“I can’t wait,” he adds, “until the Pierogi Festival,” especially the naming of the people’s choice pierogies. “I’m very competitive, so it’s going to be fun.”

Find Bigfoot and more, at Jack Bell’s meat market in Kane, Pa.

Jack Bell, 76, has been making specialty sausages in his meat shop in Kane, Pa., for more than 40 years/Gretchen McKay

KANE, Pa. — Mom-and-pop butcher shops usually are pretty friendly places, but not always the cutest businesses on the block.

Not so with Bell’s Meat & Poultry, Jack Bell’s tiny market here in the heart of Allegheny National Forest.

It’s tough to say what’s more Instagram-tastic about the McKean County meaterie: the baskets of local produce stacked outside the front door that speak to the season, or the 10-foot-tall Bigfoot standing guard in the parking lot. Some guy named Snuffy hand-carved the wooden statue this past spring in honor of the hairy creature with the famously big feet who’s said to roam these parts (Animal Planet recently filmed an episode of “Finding Bigfoot” in the area). From the day it went up, it’s been an attention-grabber.

“That causes more commotion!” says the 76-year-old grocer, who has named several products after the giant ape-man. “I can’t tell you how many people stop to take pictures with him.

“And boy, it’s a dandy,” he adds. Even over the phone, I can tell he’s smiling. “He musta been looking right at him when he made it!”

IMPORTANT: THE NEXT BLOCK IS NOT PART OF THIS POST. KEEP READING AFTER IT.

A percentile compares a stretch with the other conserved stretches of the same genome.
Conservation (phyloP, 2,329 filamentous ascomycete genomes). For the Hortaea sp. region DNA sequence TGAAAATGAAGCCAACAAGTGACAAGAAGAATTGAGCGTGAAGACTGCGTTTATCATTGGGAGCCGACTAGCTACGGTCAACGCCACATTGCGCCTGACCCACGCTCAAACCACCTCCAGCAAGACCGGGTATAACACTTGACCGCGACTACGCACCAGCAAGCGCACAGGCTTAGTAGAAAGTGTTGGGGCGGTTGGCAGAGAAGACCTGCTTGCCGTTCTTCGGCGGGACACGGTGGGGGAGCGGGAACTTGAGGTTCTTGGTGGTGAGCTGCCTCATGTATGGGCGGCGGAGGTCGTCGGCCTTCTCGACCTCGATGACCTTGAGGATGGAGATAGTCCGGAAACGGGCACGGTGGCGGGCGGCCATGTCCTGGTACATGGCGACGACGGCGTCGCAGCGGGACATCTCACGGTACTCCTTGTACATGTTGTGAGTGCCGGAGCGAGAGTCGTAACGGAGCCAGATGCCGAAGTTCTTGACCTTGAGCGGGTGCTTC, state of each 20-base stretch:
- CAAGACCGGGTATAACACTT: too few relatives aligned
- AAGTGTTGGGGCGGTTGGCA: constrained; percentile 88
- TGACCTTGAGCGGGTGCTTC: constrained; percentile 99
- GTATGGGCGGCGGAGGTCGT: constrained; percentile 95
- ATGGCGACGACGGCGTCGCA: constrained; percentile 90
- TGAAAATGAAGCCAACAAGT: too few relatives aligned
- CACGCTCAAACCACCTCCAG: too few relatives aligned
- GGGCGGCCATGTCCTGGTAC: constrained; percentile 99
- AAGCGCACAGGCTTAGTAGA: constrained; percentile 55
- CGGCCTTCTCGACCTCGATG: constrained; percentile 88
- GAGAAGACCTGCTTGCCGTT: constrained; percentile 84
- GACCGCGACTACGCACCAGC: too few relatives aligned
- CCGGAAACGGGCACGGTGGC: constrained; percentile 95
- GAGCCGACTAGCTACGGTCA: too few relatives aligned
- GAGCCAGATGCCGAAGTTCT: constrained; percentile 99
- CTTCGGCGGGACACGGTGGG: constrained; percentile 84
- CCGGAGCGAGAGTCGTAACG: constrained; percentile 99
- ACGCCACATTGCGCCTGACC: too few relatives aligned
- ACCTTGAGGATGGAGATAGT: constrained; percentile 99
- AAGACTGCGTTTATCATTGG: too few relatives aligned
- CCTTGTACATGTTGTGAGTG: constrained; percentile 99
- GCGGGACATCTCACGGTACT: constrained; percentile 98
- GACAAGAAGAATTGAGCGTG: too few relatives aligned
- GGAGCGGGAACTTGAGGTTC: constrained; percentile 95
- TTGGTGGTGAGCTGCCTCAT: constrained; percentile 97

Nearly as picturesque are the store’s shelves, packed with row after row of housemade pickles, jams and other curious delicacies you didn’t know could be stuffed into a Mason jar with sugar and vinegar. Pickled beef logs or chicken gizzards, anyone? I didn’t think so. Though Mr. Bell — Jack to friends, or basically anyone who walks into the store — is happy to try to change your mind with a sample. Will insist upon it, in fact, if he sees you making a face at the label.

Me? I was in search the gourmet sausages tucked into the cold case at the rear of the store — 32 varieties to date, with more in the works, with flavors ranging from sweet (Apple) to savory (Bratwurst) to peppery (Hot Wild Leek) to burn-your-lips spicy (Cajun Boudin). Prices start at $4.99 a pound.

“And I’ve got a Tasso that’s unreal,” I hear Mr. Bell tell a fellow customer as I consider my many options, which on this fine fall day also include Garlic Parmesan, Kick-Ass (with cheese and jalapeno) and the best-selling St. Mary’s Springwater, crafted with Straub beer from nearby St. Mary’s.

Meat sticks are among the many pickled items in Bell’s Meat Market in Kane, Pa/Gretchen McKay